Carrying the food back, a group of five men would have 35 lbs per person. Walking with hand and ankle weights at 4 miles an hour is akin to running at 5 miles per hour, so the caloric expenditure for carrying 35 lbs would be significant. In fact, "Gross energy cost per mile during weighted walking (120-158 kcal/mile) was comparable to and in some cases exceeded that of running which was independent of speed (120-130 kcal/mile)"(Miller), which means that they'd expend much more in the way of calories on the return than the run itself. According to a study by army scientists, the energy cost of load carriage for a 15 kg load would be about 225 calories per hour. Walking 20 miles at 4 miles and hour would burn 2003 calories, plus the 1125 calories from the additional weight, bringing the return trip to 3125 calories. Thus, you're looking at an expenditure of 5000 to 6000 calories per person, at a minimum. Given the number of predator animals capable of taking the meat from small, comparatively weak humans, one would think that they would return more quickly than 4 miles per hour, meaning their caloric expenditure would likely rise another 1000 calories per person as they evaded wolves, lions, and other predatory creatures.
Apparently, anthropologists failed to mention to joggers that hyenas are pretty fond of kudu meat.
This means that a hunt consisting of five runners would require at least 25,000 calories to complete, and likely more along the lines of 30,000 calories. For obvious reasons, the USDA does not track caloric information on kudu, but it does on a close relative of the kudu, the deer. 175 lbs of raw deer meat will yield 95256 calories. This means that in a best case scenario, one quarter to one third of the calories acquired by this method of hunting would be expended in the hunt itself. Based on the available data on persistence hunts, only 50% of them are successful (Liebenberg), which means that one half to two thirds of the calories obtained by persistence hunting would be consumed in their acquisition. Due to the fact that one half to one third of the total calories obtained in this asinine form of hunting would be utilized obtaining the meat, it would stand to reason that this method of hunting could not have been the predominant method of hunting in the last 2 million years, or humanity would have fucking starved to death long ago.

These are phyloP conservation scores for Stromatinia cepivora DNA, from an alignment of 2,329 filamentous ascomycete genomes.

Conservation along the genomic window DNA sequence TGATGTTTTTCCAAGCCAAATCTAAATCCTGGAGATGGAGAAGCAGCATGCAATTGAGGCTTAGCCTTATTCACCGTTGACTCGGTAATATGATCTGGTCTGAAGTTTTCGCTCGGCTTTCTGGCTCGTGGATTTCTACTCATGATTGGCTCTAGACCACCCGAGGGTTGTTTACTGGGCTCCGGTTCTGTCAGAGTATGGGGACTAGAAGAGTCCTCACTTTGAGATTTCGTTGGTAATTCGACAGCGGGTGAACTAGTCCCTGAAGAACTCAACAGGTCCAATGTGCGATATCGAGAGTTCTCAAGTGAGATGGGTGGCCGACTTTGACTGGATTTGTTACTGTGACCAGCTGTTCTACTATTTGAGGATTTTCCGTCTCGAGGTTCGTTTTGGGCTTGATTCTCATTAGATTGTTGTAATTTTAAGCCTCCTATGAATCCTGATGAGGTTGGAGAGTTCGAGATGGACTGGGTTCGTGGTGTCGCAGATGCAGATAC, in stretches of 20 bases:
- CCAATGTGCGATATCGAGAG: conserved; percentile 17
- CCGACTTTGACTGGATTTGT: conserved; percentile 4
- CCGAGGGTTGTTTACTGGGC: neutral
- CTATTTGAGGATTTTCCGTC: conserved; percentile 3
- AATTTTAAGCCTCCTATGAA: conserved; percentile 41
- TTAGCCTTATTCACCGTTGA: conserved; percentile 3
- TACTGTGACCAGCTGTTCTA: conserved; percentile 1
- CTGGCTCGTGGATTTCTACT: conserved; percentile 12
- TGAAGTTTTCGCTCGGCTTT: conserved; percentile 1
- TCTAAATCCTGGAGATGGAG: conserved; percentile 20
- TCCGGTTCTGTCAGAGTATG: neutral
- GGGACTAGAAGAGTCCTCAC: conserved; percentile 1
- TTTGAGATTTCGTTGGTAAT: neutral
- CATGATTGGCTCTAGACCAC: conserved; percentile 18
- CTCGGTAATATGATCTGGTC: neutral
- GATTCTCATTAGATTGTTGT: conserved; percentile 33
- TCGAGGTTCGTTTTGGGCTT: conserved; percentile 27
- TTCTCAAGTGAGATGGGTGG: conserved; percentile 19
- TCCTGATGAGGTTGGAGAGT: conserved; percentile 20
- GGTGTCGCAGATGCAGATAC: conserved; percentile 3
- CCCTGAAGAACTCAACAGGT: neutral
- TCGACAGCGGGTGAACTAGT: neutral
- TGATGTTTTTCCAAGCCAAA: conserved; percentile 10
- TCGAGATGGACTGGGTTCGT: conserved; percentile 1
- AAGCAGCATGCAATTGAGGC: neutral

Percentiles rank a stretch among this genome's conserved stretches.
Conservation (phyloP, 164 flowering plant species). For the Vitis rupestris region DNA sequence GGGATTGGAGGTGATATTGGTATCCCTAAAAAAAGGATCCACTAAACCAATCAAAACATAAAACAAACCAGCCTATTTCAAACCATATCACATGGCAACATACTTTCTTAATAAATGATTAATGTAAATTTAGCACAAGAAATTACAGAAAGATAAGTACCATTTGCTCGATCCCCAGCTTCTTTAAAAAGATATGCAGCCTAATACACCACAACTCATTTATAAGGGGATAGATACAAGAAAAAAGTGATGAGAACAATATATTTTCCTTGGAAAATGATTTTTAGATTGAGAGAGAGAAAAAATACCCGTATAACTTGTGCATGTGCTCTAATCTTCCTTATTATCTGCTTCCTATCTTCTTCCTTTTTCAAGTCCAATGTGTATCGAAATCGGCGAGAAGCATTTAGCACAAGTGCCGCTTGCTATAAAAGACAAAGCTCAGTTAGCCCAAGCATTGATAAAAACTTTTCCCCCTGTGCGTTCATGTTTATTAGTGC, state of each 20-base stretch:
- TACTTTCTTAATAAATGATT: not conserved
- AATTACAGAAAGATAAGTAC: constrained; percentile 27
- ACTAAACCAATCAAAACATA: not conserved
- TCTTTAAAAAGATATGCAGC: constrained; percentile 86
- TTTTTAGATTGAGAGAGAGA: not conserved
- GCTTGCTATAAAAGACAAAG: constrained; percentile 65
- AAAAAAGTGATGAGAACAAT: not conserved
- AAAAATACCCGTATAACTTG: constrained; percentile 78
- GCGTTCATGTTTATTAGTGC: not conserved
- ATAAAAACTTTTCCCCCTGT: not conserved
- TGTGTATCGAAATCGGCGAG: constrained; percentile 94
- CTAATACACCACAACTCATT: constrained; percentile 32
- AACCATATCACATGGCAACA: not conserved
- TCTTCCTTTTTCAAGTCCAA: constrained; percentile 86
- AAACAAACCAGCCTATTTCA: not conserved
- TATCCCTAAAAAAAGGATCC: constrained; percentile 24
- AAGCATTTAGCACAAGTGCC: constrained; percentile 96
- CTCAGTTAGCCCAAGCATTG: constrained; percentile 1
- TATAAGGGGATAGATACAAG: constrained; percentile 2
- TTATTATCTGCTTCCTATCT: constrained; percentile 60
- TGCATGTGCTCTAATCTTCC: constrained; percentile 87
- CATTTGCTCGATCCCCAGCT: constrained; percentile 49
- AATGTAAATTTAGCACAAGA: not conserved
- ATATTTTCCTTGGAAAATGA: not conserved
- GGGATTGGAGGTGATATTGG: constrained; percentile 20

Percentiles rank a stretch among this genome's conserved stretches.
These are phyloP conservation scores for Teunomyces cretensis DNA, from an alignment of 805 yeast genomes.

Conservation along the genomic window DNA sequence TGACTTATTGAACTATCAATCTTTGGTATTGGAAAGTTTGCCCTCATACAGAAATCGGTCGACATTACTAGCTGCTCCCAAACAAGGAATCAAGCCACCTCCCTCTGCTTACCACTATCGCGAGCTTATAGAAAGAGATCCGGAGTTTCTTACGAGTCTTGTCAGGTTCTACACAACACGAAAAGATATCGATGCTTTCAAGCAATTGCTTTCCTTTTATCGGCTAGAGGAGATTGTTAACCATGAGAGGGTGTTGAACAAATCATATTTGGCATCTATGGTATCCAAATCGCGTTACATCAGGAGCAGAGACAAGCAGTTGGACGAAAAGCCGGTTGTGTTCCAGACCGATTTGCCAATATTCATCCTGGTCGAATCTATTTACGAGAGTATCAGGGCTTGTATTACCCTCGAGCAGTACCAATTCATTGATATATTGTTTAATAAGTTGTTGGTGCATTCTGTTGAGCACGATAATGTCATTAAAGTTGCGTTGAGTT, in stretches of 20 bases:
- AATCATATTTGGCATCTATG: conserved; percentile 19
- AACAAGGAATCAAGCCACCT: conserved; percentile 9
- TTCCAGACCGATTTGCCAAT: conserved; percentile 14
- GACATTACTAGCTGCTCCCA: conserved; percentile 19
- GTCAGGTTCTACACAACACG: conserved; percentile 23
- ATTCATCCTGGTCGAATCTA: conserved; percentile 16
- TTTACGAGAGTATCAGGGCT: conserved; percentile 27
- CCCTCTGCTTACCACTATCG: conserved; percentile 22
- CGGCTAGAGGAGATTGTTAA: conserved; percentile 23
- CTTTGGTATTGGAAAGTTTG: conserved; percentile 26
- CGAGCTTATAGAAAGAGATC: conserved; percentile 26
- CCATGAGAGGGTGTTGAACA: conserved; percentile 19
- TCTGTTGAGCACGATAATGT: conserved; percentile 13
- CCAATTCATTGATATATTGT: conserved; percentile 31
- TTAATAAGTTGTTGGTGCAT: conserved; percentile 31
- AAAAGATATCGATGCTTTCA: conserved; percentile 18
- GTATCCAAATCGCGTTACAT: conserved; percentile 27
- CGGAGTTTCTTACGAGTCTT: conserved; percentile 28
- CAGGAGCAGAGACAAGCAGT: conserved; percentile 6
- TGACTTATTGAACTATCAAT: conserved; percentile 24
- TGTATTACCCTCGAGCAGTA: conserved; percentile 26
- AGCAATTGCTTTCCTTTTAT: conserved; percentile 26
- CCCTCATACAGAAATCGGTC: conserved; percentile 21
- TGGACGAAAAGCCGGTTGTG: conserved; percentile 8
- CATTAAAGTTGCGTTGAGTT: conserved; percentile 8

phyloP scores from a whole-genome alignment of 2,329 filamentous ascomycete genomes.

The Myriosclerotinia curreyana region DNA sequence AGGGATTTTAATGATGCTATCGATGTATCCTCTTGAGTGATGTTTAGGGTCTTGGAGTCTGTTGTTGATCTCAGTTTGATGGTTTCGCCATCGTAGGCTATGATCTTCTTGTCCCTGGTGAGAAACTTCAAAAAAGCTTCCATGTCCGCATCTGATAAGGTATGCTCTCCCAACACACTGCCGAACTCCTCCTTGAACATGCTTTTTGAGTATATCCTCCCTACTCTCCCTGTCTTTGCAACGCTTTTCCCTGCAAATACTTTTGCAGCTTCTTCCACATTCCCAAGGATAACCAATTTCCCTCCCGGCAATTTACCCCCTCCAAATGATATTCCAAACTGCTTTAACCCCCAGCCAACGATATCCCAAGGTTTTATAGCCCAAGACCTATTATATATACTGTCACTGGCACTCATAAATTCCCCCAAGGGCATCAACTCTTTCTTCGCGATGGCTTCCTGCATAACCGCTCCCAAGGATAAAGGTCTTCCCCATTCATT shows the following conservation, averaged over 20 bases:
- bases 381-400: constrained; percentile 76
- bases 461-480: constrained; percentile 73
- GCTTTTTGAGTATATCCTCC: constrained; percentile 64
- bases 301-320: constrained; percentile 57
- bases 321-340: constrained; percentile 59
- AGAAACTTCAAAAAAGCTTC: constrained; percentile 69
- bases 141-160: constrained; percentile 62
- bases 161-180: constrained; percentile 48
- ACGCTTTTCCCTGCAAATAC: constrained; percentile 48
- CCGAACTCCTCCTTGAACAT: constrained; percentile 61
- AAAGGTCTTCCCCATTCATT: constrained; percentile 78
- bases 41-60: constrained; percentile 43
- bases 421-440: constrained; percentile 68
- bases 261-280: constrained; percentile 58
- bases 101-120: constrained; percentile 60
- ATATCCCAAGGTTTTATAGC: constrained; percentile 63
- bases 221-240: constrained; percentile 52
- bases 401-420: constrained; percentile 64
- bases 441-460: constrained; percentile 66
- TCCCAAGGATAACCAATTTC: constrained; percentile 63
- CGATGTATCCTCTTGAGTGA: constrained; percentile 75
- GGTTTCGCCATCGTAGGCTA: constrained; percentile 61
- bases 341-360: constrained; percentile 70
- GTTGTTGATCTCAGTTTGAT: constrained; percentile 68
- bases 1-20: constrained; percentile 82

Persistence Hunting Wrapup
Remarkably inefficient? Yes.
In case all of the maths and anthropology has bored you, 'ere's some tits.
Bethea, Charles. Fair Chase. Outdoor Magazine. 19 Apr 2011. Web. 4 Dec 2012. http://www.outsideonline.com/outdoor-adventure/nature/Fair-Chase.html?page=1
Hermanussen M. Stature of early Europeans. Hormones (Athens). 2003 Jul-Sep;2(3):175-8.
Knapik J, Reynolds K. Loads carried by soldiers: historical, physiological, biomechanical and medical aspects. ARMY RESEARCH INST OF ENVIRONMENTAL MEDICINE NATICK MA. Jun 1989. http://www.dtic.mil/cgi-bin/GetTRDoc?AD=ADA212050
Liebenberg L. Liebenberg L. Persistence hunting by modern hunter-gatherers. Current Anthropology 2006;47(6):1017-25. http://www.mattmetzgar.com/wp-content/uploads/2007/08/persistence_hunting.pdf
Miller, JF, Stamford BA. Intensity and energy cost of weighted walking vs. running for men and women. J Appl Physiol. 1987 Apr;62(4):1497-501.
Nutrient data for 17164, Game meat, deer, raw. Nutrient Data Library. USDA. Web. 4 Dec 2012. http://ndb.nal.usda.gov/ndb/foods/show/5133?fg=&man=&lfacet=&count=&max=&qlookup=&offset=&sort=&format=Abridged&_action_show=Apply+Changes&Qv=1&Q9353=1.0&Q9354=175
Scahill, Darren. Food Science/cow weight/cow meat ratio. AllExperrts. 12 Nov 2003. Web. 4 Dec 2012. http://en.allexperts.com/q/Food-Science-1425/cow-weight-cow-meat.htm